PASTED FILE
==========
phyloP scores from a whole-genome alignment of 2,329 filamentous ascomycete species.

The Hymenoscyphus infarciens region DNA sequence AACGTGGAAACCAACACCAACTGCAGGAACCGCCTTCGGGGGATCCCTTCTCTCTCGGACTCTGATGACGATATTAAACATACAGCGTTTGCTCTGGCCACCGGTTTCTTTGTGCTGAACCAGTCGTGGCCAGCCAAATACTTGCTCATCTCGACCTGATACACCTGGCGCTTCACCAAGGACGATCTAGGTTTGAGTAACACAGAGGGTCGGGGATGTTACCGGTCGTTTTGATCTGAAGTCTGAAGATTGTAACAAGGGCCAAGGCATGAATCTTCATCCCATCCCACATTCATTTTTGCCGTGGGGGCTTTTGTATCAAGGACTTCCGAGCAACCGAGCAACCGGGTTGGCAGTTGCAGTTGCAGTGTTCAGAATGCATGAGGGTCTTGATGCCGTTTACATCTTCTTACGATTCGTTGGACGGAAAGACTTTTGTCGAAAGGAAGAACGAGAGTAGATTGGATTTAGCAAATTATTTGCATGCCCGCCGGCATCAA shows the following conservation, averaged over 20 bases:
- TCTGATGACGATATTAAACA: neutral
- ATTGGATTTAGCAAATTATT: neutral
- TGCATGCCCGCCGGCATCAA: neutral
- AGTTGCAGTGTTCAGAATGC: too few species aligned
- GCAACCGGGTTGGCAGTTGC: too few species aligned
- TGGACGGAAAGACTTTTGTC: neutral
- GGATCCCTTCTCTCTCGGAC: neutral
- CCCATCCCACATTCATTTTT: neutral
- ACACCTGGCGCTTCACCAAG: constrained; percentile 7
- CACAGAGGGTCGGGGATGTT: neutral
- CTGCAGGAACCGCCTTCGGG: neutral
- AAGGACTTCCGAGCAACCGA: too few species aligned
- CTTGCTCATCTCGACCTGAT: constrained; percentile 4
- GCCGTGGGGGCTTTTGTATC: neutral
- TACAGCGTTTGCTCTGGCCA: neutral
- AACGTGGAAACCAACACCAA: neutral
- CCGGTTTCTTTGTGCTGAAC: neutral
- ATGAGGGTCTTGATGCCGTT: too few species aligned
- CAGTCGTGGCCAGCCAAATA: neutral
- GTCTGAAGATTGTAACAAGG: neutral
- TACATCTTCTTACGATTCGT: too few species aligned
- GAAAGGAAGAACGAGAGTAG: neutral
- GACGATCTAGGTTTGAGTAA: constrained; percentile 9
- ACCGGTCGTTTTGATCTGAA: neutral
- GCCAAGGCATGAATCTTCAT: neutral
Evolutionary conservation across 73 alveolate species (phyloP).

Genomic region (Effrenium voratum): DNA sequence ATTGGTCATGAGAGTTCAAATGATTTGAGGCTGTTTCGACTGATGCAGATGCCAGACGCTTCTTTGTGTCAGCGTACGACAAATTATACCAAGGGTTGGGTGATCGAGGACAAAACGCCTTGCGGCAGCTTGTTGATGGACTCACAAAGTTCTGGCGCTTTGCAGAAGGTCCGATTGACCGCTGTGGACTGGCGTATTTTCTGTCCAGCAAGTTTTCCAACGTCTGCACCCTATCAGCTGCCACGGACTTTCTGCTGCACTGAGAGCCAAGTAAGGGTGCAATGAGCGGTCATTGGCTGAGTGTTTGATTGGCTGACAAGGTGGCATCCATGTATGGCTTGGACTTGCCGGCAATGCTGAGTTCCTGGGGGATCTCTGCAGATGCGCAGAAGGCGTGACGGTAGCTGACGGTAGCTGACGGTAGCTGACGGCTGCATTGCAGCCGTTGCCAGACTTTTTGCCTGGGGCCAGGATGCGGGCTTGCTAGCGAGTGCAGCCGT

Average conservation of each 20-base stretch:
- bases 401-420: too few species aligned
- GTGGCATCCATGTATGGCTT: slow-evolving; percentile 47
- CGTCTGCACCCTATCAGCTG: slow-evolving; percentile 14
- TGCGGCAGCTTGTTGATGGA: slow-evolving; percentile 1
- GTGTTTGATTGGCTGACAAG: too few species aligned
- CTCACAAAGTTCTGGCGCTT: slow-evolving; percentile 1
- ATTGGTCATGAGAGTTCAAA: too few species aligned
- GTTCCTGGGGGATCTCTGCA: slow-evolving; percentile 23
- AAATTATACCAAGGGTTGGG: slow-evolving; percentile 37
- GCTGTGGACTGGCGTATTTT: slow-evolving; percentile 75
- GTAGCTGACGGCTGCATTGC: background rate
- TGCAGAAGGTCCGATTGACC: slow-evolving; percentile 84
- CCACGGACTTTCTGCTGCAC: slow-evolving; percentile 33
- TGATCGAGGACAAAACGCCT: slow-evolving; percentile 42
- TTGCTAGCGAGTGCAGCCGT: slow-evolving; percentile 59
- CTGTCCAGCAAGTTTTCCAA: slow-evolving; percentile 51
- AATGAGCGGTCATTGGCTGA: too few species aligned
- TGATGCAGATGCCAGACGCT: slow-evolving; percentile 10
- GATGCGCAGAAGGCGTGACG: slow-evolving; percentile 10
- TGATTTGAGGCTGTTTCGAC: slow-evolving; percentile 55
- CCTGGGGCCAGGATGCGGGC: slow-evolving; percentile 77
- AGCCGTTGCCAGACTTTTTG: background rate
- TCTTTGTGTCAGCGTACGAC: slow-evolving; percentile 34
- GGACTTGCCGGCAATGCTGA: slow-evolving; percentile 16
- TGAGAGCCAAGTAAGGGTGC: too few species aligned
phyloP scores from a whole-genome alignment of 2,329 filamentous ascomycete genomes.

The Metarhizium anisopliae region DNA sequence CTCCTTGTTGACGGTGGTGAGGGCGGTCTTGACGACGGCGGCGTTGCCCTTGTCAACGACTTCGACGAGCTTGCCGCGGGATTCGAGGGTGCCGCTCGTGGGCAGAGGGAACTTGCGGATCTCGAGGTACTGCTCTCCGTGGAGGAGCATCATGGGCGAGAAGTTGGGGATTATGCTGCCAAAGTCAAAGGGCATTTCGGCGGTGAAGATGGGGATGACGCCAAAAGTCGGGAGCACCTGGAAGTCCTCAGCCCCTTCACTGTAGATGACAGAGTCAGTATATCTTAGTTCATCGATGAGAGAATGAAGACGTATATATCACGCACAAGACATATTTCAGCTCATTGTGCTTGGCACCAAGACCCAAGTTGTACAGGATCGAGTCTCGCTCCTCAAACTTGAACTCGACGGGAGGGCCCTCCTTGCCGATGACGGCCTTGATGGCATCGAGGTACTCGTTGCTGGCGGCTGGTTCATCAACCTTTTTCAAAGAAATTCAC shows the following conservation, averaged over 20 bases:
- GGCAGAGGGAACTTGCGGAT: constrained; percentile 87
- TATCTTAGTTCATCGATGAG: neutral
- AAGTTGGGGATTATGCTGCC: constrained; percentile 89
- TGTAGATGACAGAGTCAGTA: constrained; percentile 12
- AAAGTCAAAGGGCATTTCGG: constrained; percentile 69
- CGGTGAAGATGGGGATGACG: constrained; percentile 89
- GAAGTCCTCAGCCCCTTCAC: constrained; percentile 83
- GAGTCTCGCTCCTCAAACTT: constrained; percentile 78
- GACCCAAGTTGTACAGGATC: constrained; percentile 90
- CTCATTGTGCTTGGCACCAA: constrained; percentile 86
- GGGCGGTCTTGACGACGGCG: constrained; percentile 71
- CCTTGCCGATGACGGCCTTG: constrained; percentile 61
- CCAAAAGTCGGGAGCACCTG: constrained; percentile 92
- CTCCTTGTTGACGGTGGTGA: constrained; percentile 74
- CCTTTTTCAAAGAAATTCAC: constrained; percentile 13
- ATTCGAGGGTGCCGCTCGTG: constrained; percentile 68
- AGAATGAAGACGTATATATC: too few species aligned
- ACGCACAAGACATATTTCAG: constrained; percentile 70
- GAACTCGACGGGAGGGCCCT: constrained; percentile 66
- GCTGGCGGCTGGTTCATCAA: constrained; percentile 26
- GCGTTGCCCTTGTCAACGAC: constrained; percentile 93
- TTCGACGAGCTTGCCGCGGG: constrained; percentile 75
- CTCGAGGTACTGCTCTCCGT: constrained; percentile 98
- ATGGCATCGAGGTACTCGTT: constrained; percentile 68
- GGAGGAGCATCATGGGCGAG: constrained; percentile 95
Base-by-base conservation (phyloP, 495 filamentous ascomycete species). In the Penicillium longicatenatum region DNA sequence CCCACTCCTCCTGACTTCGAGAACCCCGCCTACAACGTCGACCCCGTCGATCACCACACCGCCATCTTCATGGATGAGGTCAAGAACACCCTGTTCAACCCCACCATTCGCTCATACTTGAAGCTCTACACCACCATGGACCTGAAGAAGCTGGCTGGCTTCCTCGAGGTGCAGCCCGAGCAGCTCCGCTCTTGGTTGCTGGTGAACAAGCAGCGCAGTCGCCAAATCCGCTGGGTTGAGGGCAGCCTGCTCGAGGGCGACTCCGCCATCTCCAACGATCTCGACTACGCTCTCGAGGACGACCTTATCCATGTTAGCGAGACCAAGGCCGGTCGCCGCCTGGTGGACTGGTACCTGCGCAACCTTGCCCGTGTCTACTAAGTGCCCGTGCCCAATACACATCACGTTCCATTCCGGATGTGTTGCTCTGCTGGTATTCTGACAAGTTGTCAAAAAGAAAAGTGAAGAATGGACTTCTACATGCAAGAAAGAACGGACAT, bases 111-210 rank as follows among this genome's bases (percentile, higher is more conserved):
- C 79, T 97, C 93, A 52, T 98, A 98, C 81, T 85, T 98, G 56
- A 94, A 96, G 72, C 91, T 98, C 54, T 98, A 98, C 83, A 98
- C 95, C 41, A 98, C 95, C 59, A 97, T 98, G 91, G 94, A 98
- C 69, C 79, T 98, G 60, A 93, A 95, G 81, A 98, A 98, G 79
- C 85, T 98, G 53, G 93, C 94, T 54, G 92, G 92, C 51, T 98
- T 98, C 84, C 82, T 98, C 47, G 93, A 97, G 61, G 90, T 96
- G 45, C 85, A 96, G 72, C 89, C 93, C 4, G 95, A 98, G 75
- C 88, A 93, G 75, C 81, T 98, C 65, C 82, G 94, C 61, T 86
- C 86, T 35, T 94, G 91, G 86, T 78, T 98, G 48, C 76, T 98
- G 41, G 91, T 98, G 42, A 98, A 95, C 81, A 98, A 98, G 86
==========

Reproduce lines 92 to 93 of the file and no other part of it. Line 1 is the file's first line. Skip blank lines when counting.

- C 86, T 35, T 94, G 91, G 86, T 78, T 98, G 48, C 76, T 98
- G 41, G 91, T 98, G 42, A 98, A 95, C 81, A 98, A 98, G 86